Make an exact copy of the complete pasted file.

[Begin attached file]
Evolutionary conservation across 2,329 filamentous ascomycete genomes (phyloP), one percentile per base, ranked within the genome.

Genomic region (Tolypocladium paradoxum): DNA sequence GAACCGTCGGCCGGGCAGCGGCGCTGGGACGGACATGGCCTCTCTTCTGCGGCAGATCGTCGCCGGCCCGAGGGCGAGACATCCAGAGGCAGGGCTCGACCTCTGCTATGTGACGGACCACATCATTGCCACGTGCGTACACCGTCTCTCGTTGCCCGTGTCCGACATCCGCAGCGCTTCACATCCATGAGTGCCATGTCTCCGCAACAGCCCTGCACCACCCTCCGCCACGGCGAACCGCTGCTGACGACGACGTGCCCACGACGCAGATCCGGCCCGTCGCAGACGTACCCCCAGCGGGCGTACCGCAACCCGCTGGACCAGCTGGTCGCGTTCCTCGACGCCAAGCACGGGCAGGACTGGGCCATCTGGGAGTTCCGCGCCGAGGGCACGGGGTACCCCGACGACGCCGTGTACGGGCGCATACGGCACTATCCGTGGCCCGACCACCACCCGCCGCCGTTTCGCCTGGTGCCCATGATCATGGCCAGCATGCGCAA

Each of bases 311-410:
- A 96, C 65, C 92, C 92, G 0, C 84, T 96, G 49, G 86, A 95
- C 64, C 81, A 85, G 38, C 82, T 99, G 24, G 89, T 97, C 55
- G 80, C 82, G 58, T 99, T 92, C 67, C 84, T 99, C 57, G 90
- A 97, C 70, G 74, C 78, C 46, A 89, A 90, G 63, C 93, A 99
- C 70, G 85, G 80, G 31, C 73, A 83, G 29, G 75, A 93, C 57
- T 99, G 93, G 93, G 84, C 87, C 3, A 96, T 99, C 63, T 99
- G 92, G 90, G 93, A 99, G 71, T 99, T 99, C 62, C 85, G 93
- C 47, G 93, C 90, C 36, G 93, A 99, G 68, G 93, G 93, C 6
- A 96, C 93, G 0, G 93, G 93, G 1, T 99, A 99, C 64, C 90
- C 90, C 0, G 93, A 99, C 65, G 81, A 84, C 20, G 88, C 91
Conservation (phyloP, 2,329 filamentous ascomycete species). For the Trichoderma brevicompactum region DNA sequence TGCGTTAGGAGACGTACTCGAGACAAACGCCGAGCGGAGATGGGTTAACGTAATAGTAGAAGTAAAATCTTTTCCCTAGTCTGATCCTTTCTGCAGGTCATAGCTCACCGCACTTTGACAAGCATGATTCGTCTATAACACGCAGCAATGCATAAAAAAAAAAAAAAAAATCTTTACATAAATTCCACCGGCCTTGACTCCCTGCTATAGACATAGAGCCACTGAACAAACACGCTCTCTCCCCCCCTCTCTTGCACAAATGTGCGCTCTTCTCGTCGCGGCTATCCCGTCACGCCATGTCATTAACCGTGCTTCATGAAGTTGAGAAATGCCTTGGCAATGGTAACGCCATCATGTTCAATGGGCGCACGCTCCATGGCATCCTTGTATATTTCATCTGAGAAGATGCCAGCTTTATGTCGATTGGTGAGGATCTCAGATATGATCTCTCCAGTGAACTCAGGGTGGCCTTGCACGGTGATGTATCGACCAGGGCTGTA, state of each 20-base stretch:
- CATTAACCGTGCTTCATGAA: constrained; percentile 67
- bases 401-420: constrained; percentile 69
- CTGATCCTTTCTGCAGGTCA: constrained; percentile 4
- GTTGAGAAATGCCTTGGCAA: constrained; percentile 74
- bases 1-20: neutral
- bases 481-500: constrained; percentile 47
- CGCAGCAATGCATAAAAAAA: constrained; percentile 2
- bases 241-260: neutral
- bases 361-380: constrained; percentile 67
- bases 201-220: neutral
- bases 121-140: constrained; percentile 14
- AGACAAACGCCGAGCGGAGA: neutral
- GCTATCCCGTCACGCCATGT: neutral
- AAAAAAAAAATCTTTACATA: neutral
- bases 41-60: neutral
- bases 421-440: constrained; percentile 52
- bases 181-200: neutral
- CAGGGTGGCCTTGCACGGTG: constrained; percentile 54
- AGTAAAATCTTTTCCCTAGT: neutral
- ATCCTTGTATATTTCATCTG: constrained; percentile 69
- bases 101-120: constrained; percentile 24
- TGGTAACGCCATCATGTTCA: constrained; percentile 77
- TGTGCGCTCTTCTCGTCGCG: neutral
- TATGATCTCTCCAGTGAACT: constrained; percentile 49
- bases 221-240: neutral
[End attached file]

Evolutionary conservation across 2,329 filamentous ascomycete genomes (phyloP), one percentile per base, ranked within the genome.

Genomic region (Tolypocladium paradoxum): DNA sequence GAACCGTCGGCCGGGCAGCGGCGCTGGGACGGACATGGCCTCTCTTCTGCGGCAGATCGTCGCCGGCCCGAGGGCGAGACATCCAGAGGCAGGGCTCGACCTCTGCTATGTGACGGACCACATCATTGCCACGTGCGTACACCGTCTCTCGTTGCCCGTGTCCGACATCCGCAGCGCTTCACATCCATGAGTGCCATGTCTCCGCAACAGCCCTGCACCACCCTCCGCCACGGCGAACCGCTGCTGACGACGACGTGCCCACGACGCAGATCCGGCCCGTCGCAGACGTACCCCCAGCGGGCGTACCGCAACCCGCTGGACCAGCTGGTCGCGTTCCTCGACGCCAAGCACGGGCAGGACTGGGCCATCTGGGAGTTCCGCGCCGAGGGCACGGGGTACCCCGACGACGCCGTGTACGGGCGCATACGGCACTATCCGTGGCCCGACCACCACCCGCCGCCGTTTCGCCTGGTGCCCATGATCATGGCCAGCATGCGCAA

Each of bases 311-410:
- A 96, C 65, C 92, C 92, G 0, C 84, T 96, G 49, G 86, A 95
- C 64, C 81, A 85, G 38, C 82, T 99, G 24, G 89, T 97, C 55
- G 80, C 82, G 58, T 99, T 92, C 67, C 84, T 99, C 57, G 90
- A 97, C 70, G 74, C 78, C 46, A 89, A 90, G 63, C 93, A 99
- C 70, G 85, G 80, G 31, C 73, A 83, G 29, G 75, A 93, C 57
- T 99, G 93, G 93, G 84, C 87, C 3, A 96, T 99, C 63, T 99
- G 92, G 90, G 93, A 99, G 71, T 99, T 99, C 62, C 85, G 93
- C 47, G 93, C 90, C 36, G 93, A 99, G 68, G 93, G 93, C 6
- A 96, C 93, G 0, G 93, G 93, G 1, T 99, A 99, C 64, C 90
- C 90, C 0, G 93, A 99, C 65, G 81, A 84, C 20, G 88, C 91
Conservation (phyloP, 2,329 filamentous ascomycete species). For the Trichoderma brevicompactum region DNA sequence TGCGTTAGGAGACGTACTCGAGACAAACGCCGAGCGGAGATGGGTTAACGTAATAGTAGAAGTAAAATCTTTTCCCTAGTCTGATCCTTTCTGCAGGTCATAGCTCACCGCACTTTGACAAGCATGATTCGTCTATAACACGCAGCAATGCATAAAAAAAAAAAAAAAAATCTTTACATAAATTCCACCGGCCTTGACTCCCTGCTATAGACATAGAGCCACTGAACAAACACGCTCTCTCCCCCCCTCTCTTGCACAAATGTGCGCTCTTCTCGTCGCGGCTATCCCGTCACGCCATGTCATTAACCGTGCTTCATGAAGTTGAGAAATGCCTTGGCAATGGTAACGCCATCATGTTCAATGGGCGCACGCTCCATGGCATCCTTGTATATTTCATCTGAGAAGATGCCAGCTTTATGTCGATTGGTGAGGATCTCAGATATGATCTCTCCAGTGAACTCAGGGTGGCCTTGCACGGTGATGTATCGACCAGGGCTGTA, state of each 20-base stretch:
- CATTAACCGTGCTTCATGAA: constrained; percentile 67
- bases 401-420: constrained; percentile 69
- CTGATCCTTTCTGCAGGTCA: constrained; percentile 4
- GTTGAGAAATGCCTTGGCAA: constrained; percentile 74
- bases 1-20: neutral
- bases 481-500: constrained; percentile 47
- CGCAGCAATGCATAAAAAAA: constrained; percentile 2
- bases 241-260: neutral
- bases 361-380: constrained; percentile 67
- bases 201-220: neutral
- bases 121-140: constrained; percentile 14
- AGACAAACGCCGAGCGGAGA: neutral
- GCTATCCCGTCACGCCATGT: neutral
- AAAAAAAAAATCTTTACATA: neutral
- bases 41-60: neutral
- bases 421-440: constrained; percentile 52
- bases 181-200: neutral
- CAGGGTGGCCTTGCACGGTG: constrained; percentile 54
- AGTAAAATCTTTTCCCTAGT: neutral
- ATCCTTGTATATTTCATCTG: constrained; percentile 69
- bases 101-120: constrained; percentile 24
- TGGTAACGCCATCATGTTCA: constrained; percentile 77
- TGTGCGCTCTTCTCGTCGCG: neutral
- TATGATCTCTCCAGTGAACT: constrained; percentile 49
- bases 221-240: neutral